(The Old City Lit up with Ramadan Lights)
(The red snakey lights say "Allah" in Arabic)
Ramadan is a large (maybe the largest) holiday in the Muslim world. During the whole month of Ramadan Muslims fast from sun up to sun down and only eat early in the morning before the sun comes up and late at night after it has gone down. Ramadan is one of the five pillars of Islam and trusty wikipedia says that
"Fasting during this month is often thought to figuratively burn away all sins. Muslims believe that the Qur'an was sent down to the earth during this month. Furthermore, the Prophet Muhammad told his followers that the gates of Heaven would be open all the month and the gates of Hell would be closed".
We belong to a church that also encourages fasting, but for a 24 hour period once a month on what we call "Fast Sunday". We fast because we reap personal and communal spiritual blessings from it. We feed the spiritual self as opposed to our physical self to demonstrate our commitment to the idea that our spiritual self can conquer the fallen physical self and we can be more spiritually in tune to God's will. On this day we share our testimonies of the gospel and give offerings to the poor.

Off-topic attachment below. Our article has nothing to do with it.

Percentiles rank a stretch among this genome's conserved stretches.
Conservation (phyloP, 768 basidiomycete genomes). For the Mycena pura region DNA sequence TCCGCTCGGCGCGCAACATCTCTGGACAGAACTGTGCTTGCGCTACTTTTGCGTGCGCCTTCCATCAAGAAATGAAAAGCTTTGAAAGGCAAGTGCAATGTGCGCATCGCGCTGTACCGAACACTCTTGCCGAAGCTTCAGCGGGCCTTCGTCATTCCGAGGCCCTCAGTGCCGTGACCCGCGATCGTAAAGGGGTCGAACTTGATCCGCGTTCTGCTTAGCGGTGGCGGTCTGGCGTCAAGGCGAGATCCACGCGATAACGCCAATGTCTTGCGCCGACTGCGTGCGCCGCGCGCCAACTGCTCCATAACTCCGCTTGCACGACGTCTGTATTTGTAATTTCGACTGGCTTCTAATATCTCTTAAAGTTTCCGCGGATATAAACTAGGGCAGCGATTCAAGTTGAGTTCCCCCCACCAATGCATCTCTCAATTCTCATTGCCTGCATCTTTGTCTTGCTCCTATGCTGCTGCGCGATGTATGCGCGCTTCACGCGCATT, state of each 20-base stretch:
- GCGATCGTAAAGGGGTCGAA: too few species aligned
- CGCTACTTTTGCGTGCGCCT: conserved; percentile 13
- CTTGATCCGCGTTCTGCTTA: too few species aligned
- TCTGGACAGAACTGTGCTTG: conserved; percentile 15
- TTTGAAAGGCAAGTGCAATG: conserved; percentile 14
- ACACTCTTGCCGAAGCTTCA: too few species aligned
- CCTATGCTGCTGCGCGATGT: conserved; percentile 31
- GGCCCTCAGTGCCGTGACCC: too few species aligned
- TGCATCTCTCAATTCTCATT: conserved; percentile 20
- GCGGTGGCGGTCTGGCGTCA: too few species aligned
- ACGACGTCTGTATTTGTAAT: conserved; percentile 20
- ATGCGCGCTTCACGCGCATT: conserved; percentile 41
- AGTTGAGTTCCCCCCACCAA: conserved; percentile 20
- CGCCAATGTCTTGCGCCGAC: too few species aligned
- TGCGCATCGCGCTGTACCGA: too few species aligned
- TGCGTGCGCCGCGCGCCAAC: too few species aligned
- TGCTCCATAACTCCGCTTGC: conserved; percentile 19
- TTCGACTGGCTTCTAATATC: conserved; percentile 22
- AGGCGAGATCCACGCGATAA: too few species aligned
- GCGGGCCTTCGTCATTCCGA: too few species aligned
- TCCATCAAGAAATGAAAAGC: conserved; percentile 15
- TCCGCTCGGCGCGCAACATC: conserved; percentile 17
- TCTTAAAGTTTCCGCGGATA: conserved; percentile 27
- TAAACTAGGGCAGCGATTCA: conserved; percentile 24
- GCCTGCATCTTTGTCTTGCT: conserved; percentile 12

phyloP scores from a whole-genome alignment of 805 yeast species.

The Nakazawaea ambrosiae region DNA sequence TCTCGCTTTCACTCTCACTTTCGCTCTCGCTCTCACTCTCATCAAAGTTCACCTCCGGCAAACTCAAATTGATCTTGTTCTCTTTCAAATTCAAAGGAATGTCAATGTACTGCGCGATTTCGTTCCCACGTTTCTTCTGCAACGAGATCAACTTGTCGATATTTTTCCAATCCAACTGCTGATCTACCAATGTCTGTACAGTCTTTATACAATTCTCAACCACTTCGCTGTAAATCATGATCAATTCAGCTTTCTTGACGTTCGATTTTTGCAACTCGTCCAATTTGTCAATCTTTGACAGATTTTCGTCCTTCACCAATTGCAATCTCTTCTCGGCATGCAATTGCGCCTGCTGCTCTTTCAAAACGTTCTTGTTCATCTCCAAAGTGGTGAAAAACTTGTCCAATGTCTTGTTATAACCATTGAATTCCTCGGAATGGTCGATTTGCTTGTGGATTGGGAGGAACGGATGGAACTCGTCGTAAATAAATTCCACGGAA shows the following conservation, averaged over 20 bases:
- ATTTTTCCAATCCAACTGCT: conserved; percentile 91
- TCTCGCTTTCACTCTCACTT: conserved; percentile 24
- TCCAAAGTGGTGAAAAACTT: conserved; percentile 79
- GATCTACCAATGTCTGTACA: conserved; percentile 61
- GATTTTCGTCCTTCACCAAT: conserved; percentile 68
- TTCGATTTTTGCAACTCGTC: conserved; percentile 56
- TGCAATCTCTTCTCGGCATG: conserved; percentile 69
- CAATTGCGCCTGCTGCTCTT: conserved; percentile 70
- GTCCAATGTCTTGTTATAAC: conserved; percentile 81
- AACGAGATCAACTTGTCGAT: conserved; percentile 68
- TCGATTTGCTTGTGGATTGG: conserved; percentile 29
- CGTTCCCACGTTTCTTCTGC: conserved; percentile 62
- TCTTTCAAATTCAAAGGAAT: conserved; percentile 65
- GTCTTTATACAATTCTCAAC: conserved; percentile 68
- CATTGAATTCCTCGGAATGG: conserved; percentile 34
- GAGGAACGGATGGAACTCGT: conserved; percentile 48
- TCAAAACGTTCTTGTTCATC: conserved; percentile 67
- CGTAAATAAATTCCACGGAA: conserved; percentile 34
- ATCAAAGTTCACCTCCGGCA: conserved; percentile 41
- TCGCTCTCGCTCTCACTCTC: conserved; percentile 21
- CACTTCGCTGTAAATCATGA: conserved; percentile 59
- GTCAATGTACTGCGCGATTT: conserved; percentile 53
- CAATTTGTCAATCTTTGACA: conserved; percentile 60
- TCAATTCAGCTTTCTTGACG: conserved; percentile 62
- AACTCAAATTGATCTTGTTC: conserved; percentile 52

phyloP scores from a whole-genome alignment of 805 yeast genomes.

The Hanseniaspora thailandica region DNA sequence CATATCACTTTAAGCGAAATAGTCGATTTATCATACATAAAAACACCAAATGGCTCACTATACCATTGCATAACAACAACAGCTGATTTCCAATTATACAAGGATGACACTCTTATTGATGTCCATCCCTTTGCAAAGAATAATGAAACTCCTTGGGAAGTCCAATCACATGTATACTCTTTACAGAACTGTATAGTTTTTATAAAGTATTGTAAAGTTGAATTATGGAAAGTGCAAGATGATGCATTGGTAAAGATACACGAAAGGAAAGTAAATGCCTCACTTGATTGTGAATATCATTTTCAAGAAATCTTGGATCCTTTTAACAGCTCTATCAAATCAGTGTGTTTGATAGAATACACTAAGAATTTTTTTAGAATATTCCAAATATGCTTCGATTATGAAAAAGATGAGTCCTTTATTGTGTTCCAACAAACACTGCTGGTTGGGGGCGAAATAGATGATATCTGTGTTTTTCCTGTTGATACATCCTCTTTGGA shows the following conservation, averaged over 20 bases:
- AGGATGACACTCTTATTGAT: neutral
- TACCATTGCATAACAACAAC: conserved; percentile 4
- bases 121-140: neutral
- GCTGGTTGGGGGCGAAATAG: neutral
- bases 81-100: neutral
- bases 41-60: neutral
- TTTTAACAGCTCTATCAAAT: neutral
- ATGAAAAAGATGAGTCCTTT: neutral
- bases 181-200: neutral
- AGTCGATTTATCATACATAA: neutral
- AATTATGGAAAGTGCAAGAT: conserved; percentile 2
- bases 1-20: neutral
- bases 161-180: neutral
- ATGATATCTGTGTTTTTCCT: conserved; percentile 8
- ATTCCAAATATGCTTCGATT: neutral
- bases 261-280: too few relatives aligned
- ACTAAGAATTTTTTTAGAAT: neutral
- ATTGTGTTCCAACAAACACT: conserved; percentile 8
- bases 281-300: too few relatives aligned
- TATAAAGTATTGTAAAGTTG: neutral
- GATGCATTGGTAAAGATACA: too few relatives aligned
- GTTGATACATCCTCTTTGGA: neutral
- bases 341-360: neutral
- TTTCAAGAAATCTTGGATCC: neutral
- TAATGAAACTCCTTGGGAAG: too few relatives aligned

Fasting is hard for me.
Not the idea of it, which I think it beautiful, but the physical part of it. I get loopy and light headed and try and make all kinds of excuses to myself for why I can't (and shouldn't!) fast, but it's all hooey. It's just a hard thing.
Observing these Muslims go about their day, every day for a month, not eating or drinking in sweltering weather, often times covered from head to toe, walking everywhere with bags and children in toe is pretty awe inspiring to me.
It's a great feeling to be in the land where Jesus walked, but it is also amazing to be surrounded by people observing their faith so fervently, both Jews and Muslims alike.